Sebastian Vettel can play dirty when he needs to

Five things we learnt from Japanese GP Too little too late for McLaren; Alonso offers encouragement for next season; Japan are the perfect hosts and Liuzzi will be looking over his shoulder.

SUZUKA, JAPAN - OCTOBER 09:  Sebastian Vettel of Germany and Red Bull Racing leads from Lewis Hamilton of Great Britain and McLaren and Jenson Button of Great Britain and McLaren at the start of the Japanese Formula One Grand Prix at Suzuka Circuit on October 9, 2011 in Suzuka, Japan.  (Photo by Clive Mason/Getty Images) *** Local Caption ***  128795425.jpg
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McLaren found their pace, but too late in the season.

If only Button and teammate Lewis Hamilton had been provided the car they have now, the season would undoubtedly still be alive. And they know it.

On Sunday, Button beat Vettel fair and square. There was no last minute spin by the champion and no wet weather to prompt cautious driving: McLaren were better than Red Bull. Had Hamilton posted a flying lap in qualifying, the result could have been even worse for Vettel. Admittedly, the champion knew he only needed a top 10 finish to secure his second title, but he showed few signs of settling for a middle of the pack finish.

Vettel said afterwards if there had been another five laps he might have caught Button. But there wasn't. Red Bull will be acutely aware that while they may be on the brink of securing the constructors' championship, their rivals are getting stronger by the race.

Sebastian Vettel can play dirty when he needs to

With a growing list of records and achievements, the 24-year-old German has clearly learnt a lot from his early years spent idolising compatriot Michael Schumacher. But he showed at the start of Sunday's Japanese Grand Prix that can also show his teeth when necessary.

Vettel's defensive lunge to hold off Jenson Button and squeeze the Briton off the track was classic Schumacher: ruthless, unsporting and barely legal. It was perfectly understandable for Button to expect his rival to be penalised and was clearly still irked even after winning his maiden Suzuka title. The two had a heated discussion immediately after the race and it continued into the press conference.

When asked how each would drive now that the championship race has been decided, Button replied: "Hopefully exactly the same". Vettel then asked if that meant he would always park immediately after the chequered flag, to which Button responded: "Yeah. I might not lift off next time you pull across at the start though."

Vettel had the last laugh though. "That means I'm on pole, so that's good," he said mischeviously.

Fernando Alonso continues to amaze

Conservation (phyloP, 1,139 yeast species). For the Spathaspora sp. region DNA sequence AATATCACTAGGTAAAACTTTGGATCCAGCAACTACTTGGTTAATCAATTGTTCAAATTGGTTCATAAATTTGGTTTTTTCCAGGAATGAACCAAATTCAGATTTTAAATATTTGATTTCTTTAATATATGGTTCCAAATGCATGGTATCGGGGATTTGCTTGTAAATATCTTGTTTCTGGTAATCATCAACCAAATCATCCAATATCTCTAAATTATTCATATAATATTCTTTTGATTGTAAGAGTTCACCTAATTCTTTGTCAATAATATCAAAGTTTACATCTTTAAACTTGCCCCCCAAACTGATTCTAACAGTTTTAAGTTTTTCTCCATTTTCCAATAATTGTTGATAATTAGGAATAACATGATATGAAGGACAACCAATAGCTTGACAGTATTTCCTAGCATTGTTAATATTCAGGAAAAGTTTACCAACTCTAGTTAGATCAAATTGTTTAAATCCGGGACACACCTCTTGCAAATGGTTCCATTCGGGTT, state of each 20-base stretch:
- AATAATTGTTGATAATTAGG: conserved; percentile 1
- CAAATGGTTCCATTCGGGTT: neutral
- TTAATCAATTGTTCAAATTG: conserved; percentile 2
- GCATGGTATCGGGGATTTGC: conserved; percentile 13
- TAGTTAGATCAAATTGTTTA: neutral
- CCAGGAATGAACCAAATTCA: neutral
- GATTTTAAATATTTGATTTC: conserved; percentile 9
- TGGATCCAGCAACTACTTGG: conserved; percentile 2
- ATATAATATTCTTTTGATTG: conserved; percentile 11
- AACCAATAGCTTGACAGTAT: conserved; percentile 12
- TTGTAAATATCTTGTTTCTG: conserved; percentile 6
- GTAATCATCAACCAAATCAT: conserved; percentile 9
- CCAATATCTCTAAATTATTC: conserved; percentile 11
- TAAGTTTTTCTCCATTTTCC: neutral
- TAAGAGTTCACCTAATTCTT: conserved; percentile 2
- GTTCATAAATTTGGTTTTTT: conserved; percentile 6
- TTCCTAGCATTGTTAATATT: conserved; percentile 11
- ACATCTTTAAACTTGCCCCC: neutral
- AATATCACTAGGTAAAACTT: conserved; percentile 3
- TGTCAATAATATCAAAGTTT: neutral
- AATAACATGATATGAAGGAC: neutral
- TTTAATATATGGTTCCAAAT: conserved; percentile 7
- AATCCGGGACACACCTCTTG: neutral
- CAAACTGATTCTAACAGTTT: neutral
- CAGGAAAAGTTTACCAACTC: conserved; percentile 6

There is nobody in Formula One more tenacious than the Spaniard when it comes to chasing down a potential race victory. The Spaniard conceded post-race that he never even considered the possibility of winning in Japan, which makes his second-place finish - just 1.16 seconds behind Button - all the more impressive.

The 30 year old, in a vastly inferior car, had absolutely no right to be fighting for the second step on the podium let alone finishing so close behind the winner. Yet such is his animalistic instincts that he can never be ruled out. With Ferrari promising a dramatic improvement next season and Alonso showing no signs of letting up, it is little surprise he is already talking about taking the focus from Vettel and becoming the sport's youngest three-time world champion next year.

No better crowds than the Japanese

Italy's fervent tifosi are often said to be the most passionate fans in Formula One, but Japan proved once more that when it comes to supporting the show, it is they who are unrivalled. Spectators flooded Suzuka Circuit on Thursday, a day of no on-track action, and they returned each day with increasingly more colourful, fun-loving and at times downright weird costumes.

Japanese culture dictates a reserved nature that sees them clap rather than whoop and bow rather than besiege their idols, but no circuit on the 19-race calendar has seen as many creatively dedicated spectators. From Scuderia red samurais to hand-crafted giant Red Bull can-shaped suits, the creativity of the fans is clear for all to see. And with their omnipresent smiles, the entire paddock is in agreement they are a delight to behold.

Vitantonio Liuzzi heading for the exit

Hispania Racing's Italian driver had a weekend to forget and he will be hoping his team forget it quickly as well. Narain Karthikeyan, the Indian reserve driver, piloted Liuzzi's car in the first free practice session of the weekend, but when Liuzzi returned for second practice he suffered a water pressure issue. In FP3 he endured engine problems and in qualifying too he managed very few laps.

Special dispensation was provided by the FIA for Liuzzi to race, despite not posting a lap-time within 107 per cent of pole-sitter Vettel. With such little practice laps and starting at the back of the grid, little could have been expected of the 30-year-old, but he did himself no favours by quickly sliding off the track. He never recovered and finished the race a lap behind his teammate, the rookie Daniel Ricciardo.

The Italian brings vast experience to a fledgling team, but his seat for next year is in danger. Particularly if Karthikeyan can enjoy a good race at his inaugural home grand prix next month.


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